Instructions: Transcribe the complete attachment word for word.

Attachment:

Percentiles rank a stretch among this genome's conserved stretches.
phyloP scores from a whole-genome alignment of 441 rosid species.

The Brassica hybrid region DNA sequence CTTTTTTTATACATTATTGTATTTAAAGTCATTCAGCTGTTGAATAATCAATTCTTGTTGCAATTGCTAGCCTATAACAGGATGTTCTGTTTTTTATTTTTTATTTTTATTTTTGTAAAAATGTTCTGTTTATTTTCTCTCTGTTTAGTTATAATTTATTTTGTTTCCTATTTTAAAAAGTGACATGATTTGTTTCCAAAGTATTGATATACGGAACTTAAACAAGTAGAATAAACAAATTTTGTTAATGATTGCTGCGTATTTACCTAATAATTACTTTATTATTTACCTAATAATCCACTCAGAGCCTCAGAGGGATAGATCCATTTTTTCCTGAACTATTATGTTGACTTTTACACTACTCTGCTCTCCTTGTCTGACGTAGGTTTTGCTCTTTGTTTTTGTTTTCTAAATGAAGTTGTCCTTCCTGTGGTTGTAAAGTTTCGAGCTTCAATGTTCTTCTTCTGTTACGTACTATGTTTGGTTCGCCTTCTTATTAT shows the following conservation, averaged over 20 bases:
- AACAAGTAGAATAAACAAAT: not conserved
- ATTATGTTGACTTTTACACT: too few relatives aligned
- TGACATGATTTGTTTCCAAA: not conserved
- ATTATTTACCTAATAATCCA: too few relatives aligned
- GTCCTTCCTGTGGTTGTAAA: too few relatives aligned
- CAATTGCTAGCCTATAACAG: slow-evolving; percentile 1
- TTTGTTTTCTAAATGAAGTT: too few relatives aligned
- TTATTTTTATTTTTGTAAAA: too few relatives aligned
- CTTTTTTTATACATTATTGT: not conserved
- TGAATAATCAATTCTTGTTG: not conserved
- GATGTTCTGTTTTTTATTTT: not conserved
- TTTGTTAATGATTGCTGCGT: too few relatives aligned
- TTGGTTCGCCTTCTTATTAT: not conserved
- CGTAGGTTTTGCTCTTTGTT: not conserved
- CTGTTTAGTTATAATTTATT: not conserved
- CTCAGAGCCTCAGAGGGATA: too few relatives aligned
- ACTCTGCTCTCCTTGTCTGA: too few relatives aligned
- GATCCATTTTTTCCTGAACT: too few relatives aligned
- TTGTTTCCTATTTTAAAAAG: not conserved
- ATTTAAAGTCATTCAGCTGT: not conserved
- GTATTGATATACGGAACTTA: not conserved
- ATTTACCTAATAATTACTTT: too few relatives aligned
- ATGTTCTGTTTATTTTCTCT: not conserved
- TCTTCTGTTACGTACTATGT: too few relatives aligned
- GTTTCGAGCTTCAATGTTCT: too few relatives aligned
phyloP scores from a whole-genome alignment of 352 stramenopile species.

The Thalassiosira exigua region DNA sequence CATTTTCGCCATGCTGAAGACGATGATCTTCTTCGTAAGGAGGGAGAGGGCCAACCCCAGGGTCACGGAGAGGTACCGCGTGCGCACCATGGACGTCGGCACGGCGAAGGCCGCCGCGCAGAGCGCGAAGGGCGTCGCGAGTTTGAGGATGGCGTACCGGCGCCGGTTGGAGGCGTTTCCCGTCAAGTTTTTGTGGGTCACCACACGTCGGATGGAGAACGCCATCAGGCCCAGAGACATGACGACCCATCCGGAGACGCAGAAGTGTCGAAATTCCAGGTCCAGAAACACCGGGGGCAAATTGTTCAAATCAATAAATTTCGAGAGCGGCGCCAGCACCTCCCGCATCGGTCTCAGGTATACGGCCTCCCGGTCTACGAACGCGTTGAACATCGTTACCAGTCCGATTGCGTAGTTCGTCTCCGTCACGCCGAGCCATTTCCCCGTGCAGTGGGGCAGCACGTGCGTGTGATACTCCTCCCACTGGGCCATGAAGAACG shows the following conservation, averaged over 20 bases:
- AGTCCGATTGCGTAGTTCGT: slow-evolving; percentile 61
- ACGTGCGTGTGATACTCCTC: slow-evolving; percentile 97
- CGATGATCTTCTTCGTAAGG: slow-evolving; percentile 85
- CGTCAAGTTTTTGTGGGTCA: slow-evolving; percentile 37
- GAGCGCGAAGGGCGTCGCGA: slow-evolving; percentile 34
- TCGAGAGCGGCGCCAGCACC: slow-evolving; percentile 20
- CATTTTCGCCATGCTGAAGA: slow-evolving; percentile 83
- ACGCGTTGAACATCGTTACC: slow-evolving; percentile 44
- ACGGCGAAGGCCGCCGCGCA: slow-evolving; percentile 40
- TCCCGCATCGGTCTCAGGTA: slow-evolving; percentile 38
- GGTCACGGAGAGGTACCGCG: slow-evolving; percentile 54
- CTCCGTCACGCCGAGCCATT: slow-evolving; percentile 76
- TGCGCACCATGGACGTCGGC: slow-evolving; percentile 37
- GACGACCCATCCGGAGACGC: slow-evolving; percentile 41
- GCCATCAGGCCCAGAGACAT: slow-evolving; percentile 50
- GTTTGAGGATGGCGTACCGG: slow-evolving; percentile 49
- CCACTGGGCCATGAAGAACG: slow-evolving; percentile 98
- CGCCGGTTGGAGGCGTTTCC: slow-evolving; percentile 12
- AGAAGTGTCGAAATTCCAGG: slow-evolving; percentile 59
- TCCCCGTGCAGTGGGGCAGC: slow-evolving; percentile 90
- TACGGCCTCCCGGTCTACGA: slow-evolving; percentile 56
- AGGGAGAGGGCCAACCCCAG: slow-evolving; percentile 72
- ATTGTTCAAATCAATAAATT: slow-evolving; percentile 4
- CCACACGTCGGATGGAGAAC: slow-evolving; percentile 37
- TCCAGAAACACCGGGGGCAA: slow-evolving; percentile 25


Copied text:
Percentiles rank a stretch among this genome's conserved stretches.
phyloP scores from a whole-genome alignment of 441 rosid species.

The Brassica hybrid region DNA sequence CTTTTTTTATACATTATTGTATTTAAAGTCATTCAGCTGTTGAATAATCAATTCTTGTTGCAATTGCTAGCCTATAACAGGATGTTCTGTTTTTTATTTTTTATTTTTATTTTTGTAAAAATGTTCTGTTTATTTTCTCTCTGTTTAGTTATAATTTATTTTGTTTCCTATTTTAAAAAGTGACATGATTTGTTTCCAAAGTATTGATATACGGAACTTAAACAAGTAGAATAAACAAATTTTGTTAATGATTGCTGCGTATTTACCTAATAATTACTTTATTATTTACCTAATAATCCACTCAGAGCCTCAGAGGGATAGATCCATTTTTTCCTGAACTATTATGTTGACTTTTACACTACTCTGCTCTCCTTGTCTGACGTAGGTTTTGCTCTTTGTTTTTGTTTTCTAAATGAAGTTGTCCTTCCTGTGGTTGTAAAGTTTCGAGCTTCAATGTTCTTCTTCTGTTACGTACTATGTTTGGTTCGCCTTCTTATTAT shows the following conservation, averaged over 20 bases:
- AACAAGTAGAATAAACAAAT: not conserved
- ATTATGTTGACTTTTACACT: too few relatives aligned
- TGACATGATTTGTTTCCAAA: not conserved
- ATTATTTACCTAATAATCCA: too few relatives aligned
- GTCCTTCCTGTGGTTGTAAA: too few relatives aligned
- CAATTGCTAGCCTATAACAG: slow-evolving; percentile 1
- TTTGTTTTCTAAATGAAGTT: too few relatives aligned
- TTATTTTTATTTTTGTAAAA: too few relatives aligned
- CTTTTTTTATACATTATTGT: not conserved
- TGAATAATCAATTCTTGTTG: not conserved
- GATGTTCTGTTTTTTATTTT: not conserved
- TTTGTTAATGATTGCTGCGT: too few relatives aligned
- TTGGTTCGCCTTCTTATTAT: not conserved
- CGTAGGTTTTGCTCTTTGTT: not conserved
- CTGTTTAGTTATAATTTATT: not conserved
- CTCAGAGCCTCAGAGGGATA: too few relatives aligned
- ACTCTGCTCTCCTTGTCTGA: too few relatives aligned
- GATCCATTTTTTCCTGAACT: too few relatives aligned
- TTGTTTCCTATTTTAAAAAG: not conserved
- ATTTAAAGTCATTCAGCTGT: not conserved
- GTATTGATATACGGAACTTA: not conserved
- ATTTACCTAATAATTACTTT: too few relatives aligned
- ATGTTCTGTTTATTTTCTCT: not conserved
- TCTTCTGTTACGTACTATGT: too few relatives aligned
- GTTTCGAGCTTCAATGTTCT: too few relatives aligned
phyloP scores from a whole-genome alignment of 352 stramenopile species.

The Thalassiosira exigua region DNA sequence CATTTTCGCCATGCTGAAGACGATGATCTTCTTCGTAAGGAGGGAGAGGGCCAACCCCAGGGTCACGGAGAGGTACCGCGTGCGCACCATGGACGTCGGCACGGCGAAGGCCGCCGCGCAGAGCGCGAAGGGCGTCGCGAGTTTGAGGATGGCGTACCGGCGCCGGTTGGAGGCGTTTCCCGTCAAGTTTTTGTGGGTCACCACACGTCGGATGGAGAACGCCATCAGGCCCAGAGACATGACGACCCATCCGGAGACGCAGAAGTGTCGAAATTCCAGGTCCAGAAACACCGGGGGCAAATTGTTCAAATCAATAAATTTCGAGAGCGGCGCCAGCACCTCCCGCATCGGTCTCAGGTATACGGCCTCCCGGTCTACGAACGCGTTGAACATCGTTACCAGTCCGATTGCGTAGTTCGTCTCCGTCACGCCGAGCCATTTCCCCGTGCAGTGGGGCAGCACGTGCGTGTGATACTCCTCCCACTGGGCCATGAAGAACG shows the following conservation, averaged over 20 bases:
- AGTCCGATTGCGTAGTTCGT: slow-evolving; percentile 61
- ACGTGCGTGTGATACTCCTC: slow-evolving; percentile 97
- CGATGATCTTCTTCGTAAGG: slow-evolving; percentile 85
- CGTCAAGTTTTTGTGGGTCA: slow-evolving; percentile 37
- GAGCGCGAAGGGCGTCGCGA: slow-evolving; percentile 34
- TCGAGAGCGGCGCCAGCACC: slow-evolving; percentile 20
- CATTTTCGCCATGCTGAAGA: slow-evolving; percentile 83
- ACGCGTTGAACATCGTTACC: slow-evolving; percentile 44
- ACGGCGAAGGCCGCCGCGCA: slow-evolving; percentile 40
- TCCCGCATCGGTCTCAGGTA: slow-evolving; percentile 38
- GGTCACGGAGAGGTACCGCG: slow-evolving; percentile 54
- CTCCGTCACGCCGAGCCATT: slow-evolving; percentile 76
- TGCGCACCATGGACGTCGGC: slow-evolving; percentile 37
- GACGACCCATCCGGAGACGC: slow-evolving; percentile 41
- GCCATCAGGCCCAGAGACAT: slow-evolving; percentile 50
- GTTTGAGGATGGCGTACCGG: slow-evolving; percentile 49
- CCACTGGGCCATGAAGAACG: slow-evolving; percentile 98
- CGCCGGTTGGAGGCGTTTCC: slow-evolving; percentile 12
- AGAAGTGTCGAAATTCCAGG: slow-evolving; percentile 59
- TCCCCGTGCAGTGGGGCAGC: slow-evolving; percentile 90
- TACGGCCTCCCGGTCTACGA: slow-evolving; percentile 56
- AGGGAGAGGGCCAACCCCAG: slow-evolving; percentile 72
- ATTGTTCAAATCAATAAATT: slow-evolving; percentile 4
- CCACACGTCGGATGGAGAAC: slow-evolving; percentile 37
- TCCAGAAACACCGGGGGCAA: slow-evolving; percentile 25